Race, Nation, Continent, World: Liberation Struggles and Solidarity Modes

AHA Session 171
Saturday, January 6, 2018: 8:30 AM-10:00 AM
Columbia 9 (Washington Hilton, Terrace Level)
Erik S. McDuffie, University of Illinois at Urbana-Champaign
The Negro Question in Cuba
Frances Peace Sullivan, Simmons College
Tricontinental Solidarity during the Cold War
Sandy Isabel Placido, Harvard University
Erik S. McDuffie, University of Illinois at Urbana-Champaign

Session Abstract

What are some historical examples of liberation movements identifying similarities between their movements and movements in other parts of the world? In these cases, how was solidarity proposed and carried out? What did solidarity look, sound, and feel like? These are a few of the questions that panelists are engaging with on this panel. We consider various modes of solidarity building between people and movements organizing for liberation from the 1920s to the 1980s. Although our papers illuminate how activists challenged geographic boundaries, presenters will engage with thinkers and organizers from a variety of spatial configurations, from Africa, Asia, and Latin America, to Puerto Rico, Palestine, Chicago, and the “franjas negras” or “black belts” of Cuba and the U.S. South.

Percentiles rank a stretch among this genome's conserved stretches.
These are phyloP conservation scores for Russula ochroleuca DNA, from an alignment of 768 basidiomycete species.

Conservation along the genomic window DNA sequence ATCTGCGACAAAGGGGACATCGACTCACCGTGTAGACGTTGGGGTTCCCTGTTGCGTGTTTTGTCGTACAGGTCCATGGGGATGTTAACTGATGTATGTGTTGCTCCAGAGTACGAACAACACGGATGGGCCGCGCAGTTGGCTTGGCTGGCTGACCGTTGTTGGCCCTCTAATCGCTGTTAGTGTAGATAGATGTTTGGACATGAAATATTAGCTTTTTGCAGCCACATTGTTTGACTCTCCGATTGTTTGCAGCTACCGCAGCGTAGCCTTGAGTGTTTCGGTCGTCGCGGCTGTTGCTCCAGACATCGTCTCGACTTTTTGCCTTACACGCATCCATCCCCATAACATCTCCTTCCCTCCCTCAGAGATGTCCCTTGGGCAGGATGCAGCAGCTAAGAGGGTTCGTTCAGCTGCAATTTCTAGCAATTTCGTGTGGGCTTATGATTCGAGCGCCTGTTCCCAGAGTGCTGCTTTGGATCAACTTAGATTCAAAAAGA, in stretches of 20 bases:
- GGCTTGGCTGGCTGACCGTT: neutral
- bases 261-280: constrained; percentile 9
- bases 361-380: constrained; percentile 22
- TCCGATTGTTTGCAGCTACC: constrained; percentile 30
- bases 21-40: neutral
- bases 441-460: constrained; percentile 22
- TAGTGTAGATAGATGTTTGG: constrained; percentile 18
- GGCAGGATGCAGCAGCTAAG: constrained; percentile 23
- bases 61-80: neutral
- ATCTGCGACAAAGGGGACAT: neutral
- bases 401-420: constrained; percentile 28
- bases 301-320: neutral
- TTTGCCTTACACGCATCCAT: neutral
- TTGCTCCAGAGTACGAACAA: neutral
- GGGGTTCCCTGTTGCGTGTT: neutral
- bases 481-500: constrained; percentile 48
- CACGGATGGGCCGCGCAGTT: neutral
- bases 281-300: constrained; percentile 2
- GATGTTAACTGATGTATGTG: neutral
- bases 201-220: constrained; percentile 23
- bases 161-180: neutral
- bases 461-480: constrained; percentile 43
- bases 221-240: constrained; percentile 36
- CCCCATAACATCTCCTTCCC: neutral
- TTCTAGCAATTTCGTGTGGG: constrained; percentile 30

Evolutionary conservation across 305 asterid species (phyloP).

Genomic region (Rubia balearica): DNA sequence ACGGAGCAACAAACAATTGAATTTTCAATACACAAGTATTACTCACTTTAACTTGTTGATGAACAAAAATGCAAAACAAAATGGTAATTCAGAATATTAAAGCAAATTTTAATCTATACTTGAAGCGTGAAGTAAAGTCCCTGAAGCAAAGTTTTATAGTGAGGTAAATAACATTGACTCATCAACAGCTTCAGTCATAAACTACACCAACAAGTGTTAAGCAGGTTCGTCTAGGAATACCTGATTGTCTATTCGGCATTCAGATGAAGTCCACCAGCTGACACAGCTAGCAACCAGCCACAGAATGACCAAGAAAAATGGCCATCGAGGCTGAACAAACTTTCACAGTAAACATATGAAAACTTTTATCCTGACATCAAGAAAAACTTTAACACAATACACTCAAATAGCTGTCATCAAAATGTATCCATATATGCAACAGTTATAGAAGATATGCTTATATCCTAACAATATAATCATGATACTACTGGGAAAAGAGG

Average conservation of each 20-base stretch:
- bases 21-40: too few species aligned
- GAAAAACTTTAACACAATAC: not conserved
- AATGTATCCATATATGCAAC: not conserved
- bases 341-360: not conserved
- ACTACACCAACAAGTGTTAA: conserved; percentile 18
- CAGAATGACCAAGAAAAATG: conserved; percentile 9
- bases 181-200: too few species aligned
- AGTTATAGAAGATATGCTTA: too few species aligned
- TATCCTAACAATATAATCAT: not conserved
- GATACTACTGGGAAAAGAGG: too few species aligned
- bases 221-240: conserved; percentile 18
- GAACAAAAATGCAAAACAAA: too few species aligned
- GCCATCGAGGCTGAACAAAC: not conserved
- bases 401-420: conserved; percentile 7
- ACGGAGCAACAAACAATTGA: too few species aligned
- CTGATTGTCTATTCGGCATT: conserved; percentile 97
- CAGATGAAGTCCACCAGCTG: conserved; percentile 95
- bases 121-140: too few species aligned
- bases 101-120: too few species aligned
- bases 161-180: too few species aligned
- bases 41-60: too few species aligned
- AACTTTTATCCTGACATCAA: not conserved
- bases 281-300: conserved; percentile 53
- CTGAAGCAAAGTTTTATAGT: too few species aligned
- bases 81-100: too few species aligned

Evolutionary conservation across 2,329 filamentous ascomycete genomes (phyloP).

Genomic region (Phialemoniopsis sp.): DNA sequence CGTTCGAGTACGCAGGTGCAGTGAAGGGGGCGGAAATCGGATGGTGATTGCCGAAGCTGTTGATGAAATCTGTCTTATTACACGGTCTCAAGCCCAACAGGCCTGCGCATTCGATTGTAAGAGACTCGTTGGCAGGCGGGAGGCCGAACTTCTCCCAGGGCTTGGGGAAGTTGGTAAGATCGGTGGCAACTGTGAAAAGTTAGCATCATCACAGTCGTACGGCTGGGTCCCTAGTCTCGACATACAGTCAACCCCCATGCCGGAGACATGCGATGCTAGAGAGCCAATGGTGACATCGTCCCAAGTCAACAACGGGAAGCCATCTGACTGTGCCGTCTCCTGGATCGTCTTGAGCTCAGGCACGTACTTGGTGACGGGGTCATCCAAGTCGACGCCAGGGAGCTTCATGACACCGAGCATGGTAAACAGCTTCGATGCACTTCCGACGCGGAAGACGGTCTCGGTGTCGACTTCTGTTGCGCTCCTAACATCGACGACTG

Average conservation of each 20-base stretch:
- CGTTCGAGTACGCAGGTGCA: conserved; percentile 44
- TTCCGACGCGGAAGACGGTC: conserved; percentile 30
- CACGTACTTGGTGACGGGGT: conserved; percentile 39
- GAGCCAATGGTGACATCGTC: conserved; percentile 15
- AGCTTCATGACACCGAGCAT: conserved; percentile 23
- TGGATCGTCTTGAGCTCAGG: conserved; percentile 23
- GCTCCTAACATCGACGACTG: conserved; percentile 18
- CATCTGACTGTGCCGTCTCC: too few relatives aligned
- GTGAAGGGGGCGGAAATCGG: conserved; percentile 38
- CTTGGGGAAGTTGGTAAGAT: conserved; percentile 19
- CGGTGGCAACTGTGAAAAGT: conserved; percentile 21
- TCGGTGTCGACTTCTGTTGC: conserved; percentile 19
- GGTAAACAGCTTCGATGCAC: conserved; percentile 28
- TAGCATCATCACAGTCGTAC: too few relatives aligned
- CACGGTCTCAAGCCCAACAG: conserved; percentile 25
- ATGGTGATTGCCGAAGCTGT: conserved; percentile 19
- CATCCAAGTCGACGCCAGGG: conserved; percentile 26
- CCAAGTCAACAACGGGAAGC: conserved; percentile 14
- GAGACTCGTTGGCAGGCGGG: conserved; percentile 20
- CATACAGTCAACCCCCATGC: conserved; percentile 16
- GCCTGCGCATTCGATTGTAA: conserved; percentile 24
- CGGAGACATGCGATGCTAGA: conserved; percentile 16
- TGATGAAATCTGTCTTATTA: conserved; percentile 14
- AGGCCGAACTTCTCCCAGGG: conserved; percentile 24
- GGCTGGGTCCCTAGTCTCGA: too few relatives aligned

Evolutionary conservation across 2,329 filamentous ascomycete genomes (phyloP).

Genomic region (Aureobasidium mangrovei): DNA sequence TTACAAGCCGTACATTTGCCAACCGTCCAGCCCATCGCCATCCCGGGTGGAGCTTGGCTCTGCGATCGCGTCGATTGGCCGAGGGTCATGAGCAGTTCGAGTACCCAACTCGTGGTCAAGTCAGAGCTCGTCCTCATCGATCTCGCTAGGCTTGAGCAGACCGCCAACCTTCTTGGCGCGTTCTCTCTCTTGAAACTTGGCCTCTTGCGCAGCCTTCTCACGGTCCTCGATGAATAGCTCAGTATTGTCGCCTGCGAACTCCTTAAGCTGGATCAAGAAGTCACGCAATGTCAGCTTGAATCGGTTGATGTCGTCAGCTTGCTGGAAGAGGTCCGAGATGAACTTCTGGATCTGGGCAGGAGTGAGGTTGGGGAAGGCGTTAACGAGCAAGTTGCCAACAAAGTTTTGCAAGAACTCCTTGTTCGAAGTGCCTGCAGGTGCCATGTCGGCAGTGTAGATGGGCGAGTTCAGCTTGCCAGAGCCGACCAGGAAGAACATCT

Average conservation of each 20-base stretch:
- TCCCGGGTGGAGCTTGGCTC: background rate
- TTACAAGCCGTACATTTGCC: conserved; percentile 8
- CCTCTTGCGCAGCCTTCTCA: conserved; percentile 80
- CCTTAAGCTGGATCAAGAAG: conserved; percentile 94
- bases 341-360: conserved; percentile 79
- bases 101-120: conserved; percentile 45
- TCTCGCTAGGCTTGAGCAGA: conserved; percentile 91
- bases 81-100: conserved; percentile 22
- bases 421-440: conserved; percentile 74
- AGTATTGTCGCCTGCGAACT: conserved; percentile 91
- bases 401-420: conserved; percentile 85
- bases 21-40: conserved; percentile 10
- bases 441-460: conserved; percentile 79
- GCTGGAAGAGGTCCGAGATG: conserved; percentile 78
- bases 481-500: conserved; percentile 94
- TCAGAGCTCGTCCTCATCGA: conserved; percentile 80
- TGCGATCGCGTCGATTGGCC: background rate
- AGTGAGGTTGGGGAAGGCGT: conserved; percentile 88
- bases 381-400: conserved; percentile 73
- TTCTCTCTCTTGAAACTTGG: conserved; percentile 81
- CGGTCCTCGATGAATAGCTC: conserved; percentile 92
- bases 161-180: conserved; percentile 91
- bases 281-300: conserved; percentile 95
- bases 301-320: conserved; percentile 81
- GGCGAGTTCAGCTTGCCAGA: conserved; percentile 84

There is particular synergy between the papers of Charisse Burden-Stelly and Frances Peace Sullivan. Both look at how local and international extensions of the Communist party dealt with racism and black people in Cuba and the United States during the 1920s and 1930s, an interwar period marked by global economic depression and worker unrest. Burden-Stelly looks at the “Negro Question,” and how a handful of leading communists discussed the relationship between Black self-determination in the U.S. South and anti-capitalist world revolution. Peace Sullivan examines efforts taken by the Communist Party in Cuba to engage with and recruit black workers--a Cuban version of the Negro Question which points to the transnational relationship between race and communism. Sara Awartani and Sandy Placido both discuss the discursive and material ways in which solidarity was built between anti-imperialist movements that were thousands of miles away from each other. Awartani explains how Puerto Rican activists in Chicago in the 1970s and the 1980s sharpened their political identity by using the Palestinian liberation struggle as a comparable reference point. Placido identifies the ideological debates and interpersonal organizing which resulted in the increased participation of Latin America and the Caribbean at international, anti-imperialist conferences during the 1950s and 1960s. In line with this year’s conference theme, our papers demonstrate how liberation activists of the twentieth century challenged the boundaries of nation-states by creating and promoting alternative solidarity modes, or grounds for identification, that attempted to unite struggles between oppressed people around the world.

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